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To want to "adopt" a grandparent?

(13 Posts)
TammySwansonTwo Thu 05-Oct-17 08:27:22

My dear mum passed away a year before I got pregnant with my twins. My MIL lives two hours drive away but has only visited the boys twice since they were born - makes all the right noises when she's here but don't hear much from her really. My DH doesn't have any contact with his father, and it would be a cold day in hell before mine ever got within a mile of my kids, if he's even still alive. Our siblings are several hours away and have seen them twice and three times, except for one who is nearby but utterly useless and didn't even acknowledge their birthday or respond to the invite to their birthday.

I'm starting to feel really bad for my boys that they don't have more family, or much contact with the family they do have. When I was little we shared a house with my nan and two uncles, then when we moved out my nan took care of us every day while my mum worked. I was extremely close to her and miss her greatly.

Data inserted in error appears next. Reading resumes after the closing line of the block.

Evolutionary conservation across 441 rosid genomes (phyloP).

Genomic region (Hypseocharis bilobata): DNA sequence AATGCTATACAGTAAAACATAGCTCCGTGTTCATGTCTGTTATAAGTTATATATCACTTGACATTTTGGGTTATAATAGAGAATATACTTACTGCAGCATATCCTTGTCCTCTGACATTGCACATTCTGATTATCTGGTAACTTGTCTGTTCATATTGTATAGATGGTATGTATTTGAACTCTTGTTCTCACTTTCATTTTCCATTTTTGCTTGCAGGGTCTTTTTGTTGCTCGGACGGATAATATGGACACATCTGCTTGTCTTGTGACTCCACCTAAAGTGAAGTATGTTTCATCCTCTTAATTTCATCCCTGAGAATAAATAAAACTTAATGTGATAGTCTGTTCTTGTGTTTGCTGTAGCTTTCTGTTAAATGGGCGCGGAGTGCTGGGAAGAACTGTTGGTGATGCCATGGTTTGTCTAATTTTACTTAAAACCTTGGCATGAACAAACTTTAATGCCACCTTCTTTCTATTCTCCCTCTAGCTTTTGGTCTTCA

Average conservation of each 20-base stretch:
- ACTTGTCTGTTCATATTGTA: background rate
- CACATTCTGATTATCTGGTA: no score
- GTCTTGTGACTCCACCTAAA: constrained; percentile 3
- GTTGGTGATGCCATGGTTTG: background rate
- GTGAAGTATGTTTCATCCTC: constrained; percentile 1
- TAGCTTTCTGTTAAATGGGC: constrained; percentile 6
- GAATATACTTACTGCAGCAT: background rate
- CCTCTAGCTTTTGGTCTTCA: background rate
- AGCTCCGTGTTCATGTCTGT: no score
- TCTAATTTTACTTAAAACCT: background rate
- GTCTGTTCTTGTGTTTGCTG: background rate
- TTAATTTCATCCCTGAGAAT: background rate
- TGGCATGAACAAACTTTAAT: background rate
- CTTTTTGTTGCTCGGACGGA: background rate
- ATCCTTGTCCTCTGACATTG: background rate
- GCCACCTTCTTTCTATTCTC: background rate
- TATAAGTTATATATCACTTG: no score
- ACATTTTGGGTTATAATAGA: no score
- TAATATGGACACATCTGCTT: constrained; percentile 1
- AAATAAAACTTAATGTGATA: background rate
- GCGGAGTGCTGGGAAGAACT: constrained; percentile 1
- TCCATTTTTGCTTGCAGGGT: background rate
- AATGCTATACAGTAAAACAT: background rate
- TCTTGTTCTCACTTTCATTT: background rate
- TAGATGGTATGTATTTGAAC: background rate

At the moment my twins are only 1 so they have no idea but they are at the point where they are starting to recognise people they see more often and are happy to see them.

I know there are schemes that pair up families with older people in the community who don't have much family. I think it would be lovely for the boys to have a relationship with an older person as I believe you learn lots from them, and for an older person to feel like part of a family and be around young children again. The thoughg of older people living alone and not having family around them makes me really sad. However, my husband says it's weird. I get his concerns about random strangers but it's not like I would ever leave the kids alone with this person (I've never left them with anyone but my husband and don't plan to any time soon) and I think it could be good for everyone involved.

Am I just being soppy and ridiculous or is this actually a good thing to do? Has anyone been involved with anything similar and was it a positive experience? There is a day centre opposite our house for elderly and disabled people so I don't know if there's anyone there that could do with befriending maybe? Maybe I am just being daft!